The deponent says further, that, after the first action on the river Raisin, the Indians fired on one named Solo, son-in-law to Stephen Labeau, an inhabitant on the river aux Sables, when returning from the house of Grandon to his father-in-Jaw; on his arrival, he hallooed to his father-in-law to open the door; saying that he was mortally wounded; Stephen Labeau opened the door and told his son-in-law to throw himself on his bed, but that, in trying to move, he fell dead. An Indian knocked at the door, and Labeau having opened it, received a ball in his breast, and fell dead. The son of Labeau made his escape; the Indians shot several shots at him, which did not reach him. The deponent says further, that Baptiste Couteur was killed near the house of the deponent, on the day of the second battle on the river Raisin, a little after sunrise.

The deponent say further, that the Indians have often threatened to burn his house and barn, if he did not march with them against the Americans. The deponent says he is an American citizen. The deponent says that several of his neighbors have told him that they have received the same threat. Other settlements have been threatened with fire. The mills and houses on the river faux Roches were burnt in the month of September last, after the capitulation of Detroit. And further this deponent said not.
Sworn and subscribed before me, the 4th February, 1813.

TERRITORY or MICHIGAN, District of Detroit.

Be it remembered that, on this day, February the fourth, A. D. one thousand eight hundred and thirteen, personally came before the undersigned, a justice of the peace for the district aforesaid, viz: John M’Donnell, an inhabitant of the city of Detroit, who, after being duly sworn upon the Holy Evangelists of Almighty God, deposeth and saith, that a few days after the battle of the 22d January (at the river Raisin) he was personally present at the house of James May, Esquire when he heard the said James ask Mr. William Jones, the acting agent for the Indian Department, if there would be any impropriety in purchasing the prisoners from the Indians; and that he heard the said William Jones say, “that he thought there would be no impropriety in purchasing them, but would not undertake to authorize any person to do so;” that in consequence of which, this deponent purchased three or four of the prisoners; amongst the number was one by the name of Hamilton, a private in the Kentucky volunteers who declared to this deponent that on the first or second day after the battle at river Raisin, on 22d January last, as he and some of his fellow prisoners were marching with the Indians between this place and river Raisin, they came up to where one of the prisoners was burnt, the life just expiring, and an Indian kicking the ashes off his back, saying “damned son of a bitch.”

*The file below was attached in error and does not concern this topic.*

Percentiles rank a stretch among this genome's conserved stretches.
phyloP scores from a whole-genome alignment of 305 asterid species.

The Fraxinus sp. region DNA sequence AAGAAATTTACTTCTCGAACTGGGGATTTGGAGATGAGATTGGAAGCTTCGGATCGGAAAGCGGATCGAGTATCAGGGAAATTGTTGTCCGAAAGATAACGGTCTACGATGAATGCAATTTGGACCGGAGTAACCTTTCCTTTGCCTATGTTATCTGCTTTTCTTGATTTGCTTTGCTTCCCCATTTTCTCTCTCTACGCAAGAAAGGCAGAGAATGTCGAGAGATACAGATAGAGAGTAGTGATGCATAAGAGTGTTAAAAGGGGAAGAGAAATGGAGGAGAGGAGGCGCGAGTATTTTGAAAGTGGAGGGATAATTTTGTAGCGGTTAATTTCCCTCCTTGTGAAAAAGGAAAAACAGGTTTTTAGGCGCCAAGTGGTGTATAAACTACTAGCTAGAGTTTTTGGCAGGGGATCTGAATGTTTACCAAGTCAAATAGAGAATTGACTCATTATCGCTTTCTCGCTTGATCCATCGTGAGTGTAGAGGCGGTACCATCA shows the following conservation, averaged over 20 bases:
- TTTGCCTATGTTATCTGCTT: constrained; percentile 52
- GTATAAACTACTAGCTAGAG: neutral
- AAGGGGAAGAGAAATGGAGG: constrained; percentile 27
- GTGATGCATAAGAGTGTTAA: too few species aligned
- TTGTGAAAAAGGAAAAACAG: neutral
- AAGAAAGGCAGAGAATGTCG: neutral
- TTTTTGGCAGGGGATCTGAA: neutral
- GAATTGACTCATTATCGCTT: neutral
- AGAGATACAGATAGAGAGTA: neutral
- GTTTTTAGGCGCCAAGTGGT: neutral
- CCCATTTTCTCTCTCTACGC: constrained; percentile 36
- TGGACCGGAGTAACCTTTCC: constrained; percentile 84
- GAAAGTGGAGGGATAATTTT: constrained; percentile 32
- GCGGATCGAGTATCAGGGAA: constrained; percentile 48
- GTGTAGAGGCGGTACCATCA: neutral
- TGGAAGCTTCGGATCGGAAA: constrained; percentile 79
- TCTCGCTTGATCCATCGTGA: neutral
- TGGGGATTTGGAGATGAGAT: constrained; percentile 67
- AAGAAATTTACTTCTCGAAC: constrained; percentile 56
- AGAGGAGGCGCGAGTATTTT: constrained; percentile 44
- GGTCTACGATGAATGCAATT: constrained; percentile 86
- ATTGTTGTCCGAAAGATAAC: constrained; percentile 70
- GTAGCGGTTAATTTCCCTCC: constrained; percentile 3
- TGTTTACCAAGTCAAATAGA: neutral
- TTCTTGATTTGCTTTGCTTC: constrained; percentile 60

This deponent also further deposeth as aforesaid,- that Doctor Bowers, a surgeon’s mate of the Kentucky volunteers, who was purchased by him and some other gentleman, stated to this deponent “that he was left to take care of the wounded after the battle, but felt rather timid on account of the savages, but that he received such assurances from Captain or Colonel Elliott of the safety of himself as well as the remaining prisoners, he concluded to stay, as sleighs were promised to be sent to fetch them away the next morning; that near about daylight of the morning following the day of the battle, the Indians came into the house where said Bowers was with the other prisoners, and proceeded to plunder and tomahawk such as could not walk, and stripping the said Bowers and the wounded prisoners of all. their clothes; that while the said Bowers and two other prisoners, named Searles and Bradford, as near as this deponent can recollect, were sitting by the fire in the Indian camp, an Indian came up who appeared to be drunk, and called the said Searles, as near as this deponent can. recollect, a Madison or Washington, then took up a tomahawk and struck the said Searles on the shoulder; that the said Searles caught hold of the tomahawk and held it for some time; that the said Bowers advised the said Searles to submit to his fate; with that the Indian gave him a second blow on the head, killed, scalped, and striped him; during this time the said Bowers and Bradford were personally present, and being apprehensive for their own safety that he, Bowers, ran and came up to the old chief ( who sold him to this deponent and others) who took him und his protection, and was very kind to him whilst he remained with him. This-deponent further deposeth, that he has reason to believe the aforesaid Bowers and Hamilton are now at Sandwich, and if applied to, they could give more ample information relative to the particulars of the aforesaid. And further this deponent saith not.